The Slackware 13.1 Interview

Slackware releases are like a big shiny new birthday present for me ( in fact mine’s just around the corner, hint hint ) even though I follow -current mostly. It means that the distro is at a point where new packages have been added, others upgraded and bugs worked out. And Patrick, and the rest of the dev gang, are happy …

What’s new?

One of the views of Slackware in the past has been that it’s reliable and stable, but older versions of packages are used in a bid to combat instability in newer package releases. While that has been true in the past, I’ve found that since 13.0 especially, Slackware has been released with more up-to-date packages while retaining its stability.

The big upgrade in this new release is the move from the KDE 4.2 series to 4.4 with PolicyKit ( thanks to Eric Hameleers for all his KDE dev releases ). While some may not notice, there are performance, feature and stability improvements in this upgrade that make this ‘new’ desktop environment even better than before. Read H Online’s 4.4 review for more information.

The kernel is now at a 2.6.33.4 level, gcc at 4.4.4 and glibc at 2.11.1. X is updated to 1.7.x along with all the accompanying drivers, thanks to Robby Workman.

All the security apps have been updated with OpenVPN now being included by default and the LAMP stack is at Apache 2.2.15, PHP 5.2.13 and Mysql 5.1.46. The Cups package has had usblp support added back in, something that a number of people were looking for. Related, the hplip package has ijs support again. Firefox, Thunderbird and Seamonkey are at their latest releases – I was hoping Thunderbird 3.1 would be released before Slackware 13.1 but no matter as I’m sure it will be in -current soon.

In other news, the libv4l package has been replaced by v4l-utils, bittornado and emacsspeak are in /extra, /dev/sr0 is now searched for install media before the old IDE devices, JDK and JRE are at Update 20, Amarok 2.3.0.90 is in /testing and firmware for a number of wireless devices are added/upgraded.

In general

I won’t rehash information from my previous Interviews except to say that the stability, robustness and performance carries on from previous releases. Slackware continues to perform well in both server and desktop roles with support for most current desktop technologies ( bluetooth, wireless, etc. ) and server-side services and development. Don’t expect to find the customisations you’ll find in other mainstream distributions – Slackware is raw and to the point.

The ncurses-based installer hasn’t changed ( much ) while the newer txz package format gets support from 3rd-party solutions like Gilbert Ashley’s excellent src2pkg tool. The GSB project is tracking ( according to their website ) 13.1 closely and hopefully we can expect a release of this Gnome add-on to Slackware soon. In the meantime, a dev version of 2.28 is available from them. The Dropline Gnome and Gware projects appear to have stagnated as there is no recent news from them.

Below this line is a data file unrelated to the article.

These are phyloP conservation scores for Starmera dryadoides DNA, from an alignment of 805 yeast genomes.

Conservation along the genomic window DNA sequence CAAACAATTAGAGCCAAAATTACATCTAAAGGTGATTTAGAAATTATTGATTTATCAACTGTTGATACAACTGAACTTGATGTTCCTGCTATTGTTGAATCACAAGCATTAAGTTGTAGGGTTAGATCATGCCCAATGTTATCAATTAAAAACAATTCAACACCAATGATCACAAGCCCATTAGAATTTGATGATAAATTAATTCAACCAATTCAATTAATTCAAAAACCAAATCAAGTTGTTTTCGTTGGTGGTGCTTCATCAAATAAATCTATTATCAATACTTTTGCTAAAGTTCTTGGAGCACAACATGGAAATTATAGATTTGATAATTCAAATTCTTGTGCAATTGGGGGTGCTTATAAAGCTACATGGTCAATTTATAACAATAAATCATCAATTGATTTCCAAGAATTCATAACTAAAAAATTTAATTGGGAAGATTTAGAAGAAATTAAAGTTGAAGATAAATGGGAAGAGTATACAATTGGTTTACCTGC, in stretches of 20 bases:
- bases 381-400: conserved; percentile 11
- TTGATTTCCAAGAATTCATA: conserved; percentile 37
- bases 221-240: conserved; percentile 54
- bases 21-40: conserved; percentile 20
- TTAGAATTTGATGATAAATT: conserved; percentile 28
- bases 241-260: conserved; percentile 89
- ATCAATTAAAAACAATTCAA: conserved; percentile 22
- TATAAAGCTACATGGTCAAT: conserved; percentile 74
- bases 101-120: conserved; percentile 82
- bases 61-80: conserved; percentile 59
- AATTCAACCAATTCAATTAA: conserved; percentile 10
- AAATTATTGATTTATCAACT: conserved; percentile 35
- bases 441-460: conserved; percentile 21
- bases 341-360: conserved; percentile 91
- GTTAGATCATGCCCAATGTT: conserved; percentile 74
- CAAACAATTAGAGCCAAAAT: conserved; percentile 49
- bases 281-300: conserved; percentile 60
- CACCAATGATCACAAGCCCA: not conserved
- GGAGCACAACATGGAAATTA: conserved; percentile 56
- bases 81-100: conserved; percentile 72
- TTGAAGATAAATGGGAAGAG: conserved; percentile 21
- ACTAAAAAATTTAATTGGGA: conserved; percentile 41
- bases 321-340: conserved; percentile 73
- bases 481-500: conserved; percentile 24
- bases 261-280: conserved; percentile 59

Many of the audio-video libraries I would have previously compiled manually are now included by default which makes Slackware very capable from a desktop audio point of view. These include libraw1394, libmsn, libdiscid, mpg123, libmtp, loudmouth, fftw, liblastfm and others.

64-bit support, introduced in Slackware 13.0, continues to mature in 13.1 and Eric Hameleers is tracking the mainline development effort with his MultiLib libraries very closely ( even when on holiday! ), allowing one to run a combined 32- and 64-bit system without too much extra effort.

Those who mirror the -current tree can go to sligdo for a method of generating ISOs.

Conclusion

Having built a number of 64-bit 13.0 servers in recent months, I can confirm that no issues have cropped up with the addition of the 64-bit version and these machines are running beautifully. My own 64-bit MultiLib desktop remains a pleasure to use even on slightly older hardware ( yes time to upgrade ). Slackware on the whole, retains a vibrant end-user community with many blogs, websites and forums dedicated to this venerable distribution. One of the busiest places on the ‘net is the LinuxQuestions forum where many Slackers hang out.

13.1 continues the Slackware tradition of a simple, no-frills, reliable distribution for those wanting a rock-solid Linux implementation, and also those wanting to learn the ins and outs of Linux. Thanks to Pat and everyone else involved in this wonderful project – support them through the Slackware store if possible so we can continue getting our Slackware fix.

6 thoughts on “The Slackware 13.1 Interview”

  1. You need to fix the link that points to the src2pkg website, as the URL starts with “htp” rather than “http”.

  2. Nice one albeit a bit short. I’m just wondering what exactly makes this an interview. Didn’t you rather mean review or overview? Thanks and take care.

    1. I do agree with you in a way – problem is that new releases of Slackware are pretty much like older releases of Slackware – great. And you can only say that so many times before it gets stale. So I reference my older reviews and just give the meat that has changed. Thanks for the comment …

  3. Pingback: 13.1 Reviews

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